Operation Anishnabe Dogs

A compelling story of the lasting solution to a decade-long roaming dog problem for one Native Community. Animal Rescue Corps U.S. and Canadian field teams spend three weeks on the ground in Northern Quebec implementing a precedent-setting humane solution for a long-term issue with unclaimed, roaming dogs.

ARC president Scotlund Haisley. photo: Peg Petrelli/ARC

Animal Rescue Corps (ARC) collected more than 200 roaming dogs this past weekend from a First Nation community about six hours north of Montréal and operated a free sterilization clinic for residents’ animals at the request of the Conseil de la Nation Anishnabe de Lac Simon.

Temporary spay/neuter clinic. 300 animals were altered. photo: Kristina Bowman/ARC

The Lac Simon community has had a large population of roaming dogs for more than 30 years and the traditional method of addressing the issue was through “culls” or “roundups”, during which animals were captured then put to death by means of gassing or shooting.

“We are honored to offer Lac Simon a humane and lasting solution to their roaming dog issue at no cost to their community,” said ARC President Scotlund Haisley. “This is an unprecedented project for this community and we hope it serves as a model for others.”

Volunteer Tiffany Sullivan preparing dinner. photo: Peg Petrelli/ARC

Lac Simon residents came in droves with their dogs and cats to participate in the spay/neuter clinic. Veterinarians from the Clinique Vétérinaire du Vieux Village worked over the weekend to sterilize more than 160 animals. ARC is still in Lac Simon collecting the last of the roaming dogs, who range from small terriers to medium huskies to large Shepherd mixes. Two extra large dogs, a St. Bernard and a Great Dane, were found in particularly bad shape, both malnourished and lethargic, but still trusting and ready to start down their road to recovery.

Affecting change through education. photo: Kristina Bowman/ARC

“We are grateful for this collaboration with Animal Rescue Corps,” said Lac Simon Director of Housing Terry Babin. “It will have a lasting, beneficial impact on both the people and the animals of our community.”

ARC transported the unclaimed dogs and five surrendered cats to a temporary shelter ARC set up about nine hours south of Lac Simon at the Brome Lake Fairgrounds. Each dog received a veterinary exam, appropriate vaccinations and any necessary immediate medical treatment. Daily care was provided until the dogs were placed with partner shelters and rescue groups in Canada and the U.S.

Karla Goodson, ARC Director of Outreach comforts an unclaimed dog. photo: Kristina Bowman/ARC

Animal Rescue Corps performed this rescue in conjunction with: Ady Gil World Conservation, American Dog Rescue, The Arthur E. Benjamin Foundation, Robin Sugg, Cathy Kangas, Margaret Marshall and DART Nova Scotia. The International Fund for Animal Welfare donated much-needed medical supplies to make this operation possible.

Anyone wishing to donate or volunteer to support the rescue efforts should visit www.animalrescuecorps.org/ways-to-help or email [email protected] For more information about Animal Rescue Corps, please visit www.animalrescuecorps.org.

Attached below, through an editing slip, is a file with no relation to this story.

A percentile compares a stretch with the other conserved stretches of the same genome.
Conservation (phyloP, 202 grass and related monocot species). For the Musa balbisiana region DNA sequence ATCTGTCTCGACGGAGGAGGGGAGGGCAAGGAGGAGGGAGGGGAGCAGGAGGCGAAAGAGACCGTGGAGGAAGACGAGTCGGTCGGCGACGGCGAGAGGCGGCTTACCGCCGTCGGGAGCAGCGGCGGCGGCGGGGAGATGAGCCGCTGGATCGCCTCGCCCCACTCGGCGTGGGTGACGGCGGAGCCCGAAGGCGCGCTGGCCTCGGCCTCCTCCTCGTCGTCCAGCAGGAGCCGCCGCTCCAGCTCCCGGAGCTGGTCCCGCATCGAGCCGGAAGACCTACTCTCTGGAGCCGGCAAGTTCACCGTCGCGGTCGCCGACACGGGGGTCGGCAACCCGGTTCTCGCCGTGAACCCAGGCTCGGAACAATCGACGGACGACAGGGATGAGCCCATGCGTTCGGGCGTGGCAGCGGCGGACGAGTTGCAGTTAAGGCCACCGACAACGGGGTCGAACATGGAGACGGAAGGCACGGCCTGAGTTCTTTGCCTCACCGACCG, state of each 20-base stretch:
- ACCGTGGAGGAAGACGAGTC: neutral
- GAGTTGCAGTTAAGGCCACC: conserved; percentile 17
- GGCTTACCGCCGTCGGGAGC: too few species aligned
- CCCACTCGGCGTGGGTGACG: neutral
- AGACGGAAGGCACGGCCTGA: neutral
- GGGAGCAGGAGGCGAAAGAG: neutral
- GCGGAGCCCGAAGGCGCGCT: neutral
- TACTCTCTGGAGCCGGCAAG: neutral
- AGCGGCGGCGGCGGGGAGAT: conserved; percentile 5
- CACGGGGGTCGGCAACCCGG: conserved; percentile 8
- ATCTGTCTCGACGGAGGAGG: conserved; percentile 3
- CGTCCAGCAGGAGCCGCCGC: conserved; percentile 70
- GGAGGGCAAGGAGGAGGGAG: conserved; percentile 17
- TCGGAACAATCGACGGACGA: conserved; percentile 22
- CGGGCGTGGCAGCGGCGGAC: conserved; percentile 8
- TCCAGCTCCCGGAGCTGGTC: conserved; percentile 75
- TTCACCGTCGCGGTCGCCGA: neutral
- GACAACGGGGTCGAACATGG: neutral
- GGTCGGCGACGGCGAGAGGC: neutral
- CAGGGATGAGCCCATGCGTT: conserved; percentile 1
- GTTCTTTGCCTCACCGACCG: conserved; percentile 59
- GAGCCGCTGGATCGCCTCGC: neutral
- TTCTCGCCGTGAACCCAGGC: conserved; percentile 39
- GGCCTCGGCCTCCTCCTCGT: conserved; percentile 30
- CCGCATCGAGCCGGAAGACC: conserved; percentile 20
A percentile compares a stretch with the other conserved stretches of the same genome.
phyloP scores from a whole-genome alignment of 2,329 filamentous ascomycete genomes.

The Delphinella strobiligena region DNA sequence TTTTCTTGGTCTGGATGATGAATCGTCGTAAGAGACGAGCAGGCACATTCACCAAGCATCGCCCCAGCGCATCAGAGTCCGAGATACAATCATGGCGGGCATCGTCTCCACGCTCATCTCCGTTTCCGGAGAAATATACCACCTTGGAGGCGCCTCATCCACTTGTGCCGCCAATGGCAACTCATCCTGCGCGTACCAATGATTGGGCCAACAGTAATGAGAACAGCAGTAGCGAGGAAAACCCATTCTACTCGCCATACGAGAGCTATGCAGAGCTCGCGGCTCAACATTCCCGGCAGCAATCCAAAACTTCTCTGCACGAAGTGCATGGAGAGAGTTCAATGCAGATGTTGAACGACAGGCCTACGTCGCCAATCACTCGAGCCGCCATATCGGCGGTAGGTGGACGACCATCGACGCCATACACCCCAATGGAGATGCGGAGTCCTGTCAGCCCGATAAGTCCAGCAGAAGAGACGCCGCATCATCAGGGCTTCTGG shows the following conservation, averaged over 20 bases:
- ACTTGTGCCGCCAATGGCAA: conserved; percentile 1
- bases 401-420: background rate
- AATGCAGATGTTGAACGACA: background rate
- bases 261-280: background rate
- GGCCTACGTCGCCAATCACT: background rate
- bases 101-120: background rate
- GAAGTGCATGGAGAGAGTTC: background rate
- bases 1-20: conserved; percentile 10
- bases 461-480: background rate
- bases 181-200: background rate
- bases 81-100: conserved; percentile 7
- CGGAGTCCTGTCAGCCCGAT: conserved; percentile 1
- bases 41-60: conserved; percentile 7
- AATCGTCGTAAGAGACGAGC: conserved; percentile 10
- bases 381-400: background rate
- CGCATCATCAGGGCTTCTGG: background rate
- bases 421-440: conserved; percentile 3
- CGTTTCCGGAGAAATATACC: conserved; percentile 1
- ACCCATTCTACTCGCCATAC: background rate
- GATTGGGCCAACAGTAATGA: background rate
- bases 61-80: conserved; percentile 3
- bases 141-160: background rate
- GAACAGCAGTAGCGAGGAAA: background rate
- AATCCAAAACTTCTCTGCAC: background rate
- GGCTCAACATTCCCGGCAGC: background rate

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Editor’s note: I spent an enlightening hour on the phone with Scotlund Haisley yesterday discussing ARC and it’s mission. We’ve been watching with interest since they got off the ground in January, and have been impressed with what we’ve seen. ARC’s approach is complete, addressing medical treatment, rehabilitation, rehoming, community education, sterilization, and lingering long-term issues that other rescue organizations forget about once the crate door slams. This is rescue done right.

5 thoughts on “Operation Anishnabe Dogs

  1. Compare this wonderful story with the shocking and ongoing unresolved situation involving Rez dogs in US (particularly the dogs of Kayenta – where a LOT of money and a LOT of donations of food, etc. went completely ignored at last report). A complete mystery to me why First Nation people in lower 48 states treat animals (not just dogs, the horse situation is appalling beyond belief esp. in the Dakotas) the way they do when they outwardly profess to be such animal lovers.

    Just sayin’.

  2. I love that first picture of the dog in his arms. The dogs looks so thankful like he’s clinging on for life. Bless the little guy x
    Amazing work

  3. hello!,I like your writing very a lot! share we keep in touch more approximately your post on AOL? I need an expert in this house to solve my problem. May be that’s you! Looking ahead to peer you.

  4. I actually ended up adopting Marigold (the dog from 6:15 of the video). At the time of the capture she was pregnant and just a few days later gave birth to nine puppies, most of which turned out a fair bit bigger than she is. She now lives in a rural area outside of Ottawa with her roommate Mishka and meals that don’t come from garbage cans. When she first came to stay with us she was terrified of everything, but thanks to her foster home (she was there almost 5 months because of the puppies) and Mishka’s relaxed nature she has really come out of her shell.

    https://www.snork.ca/img/141120_Marigold_Swamp.jpg

    S.

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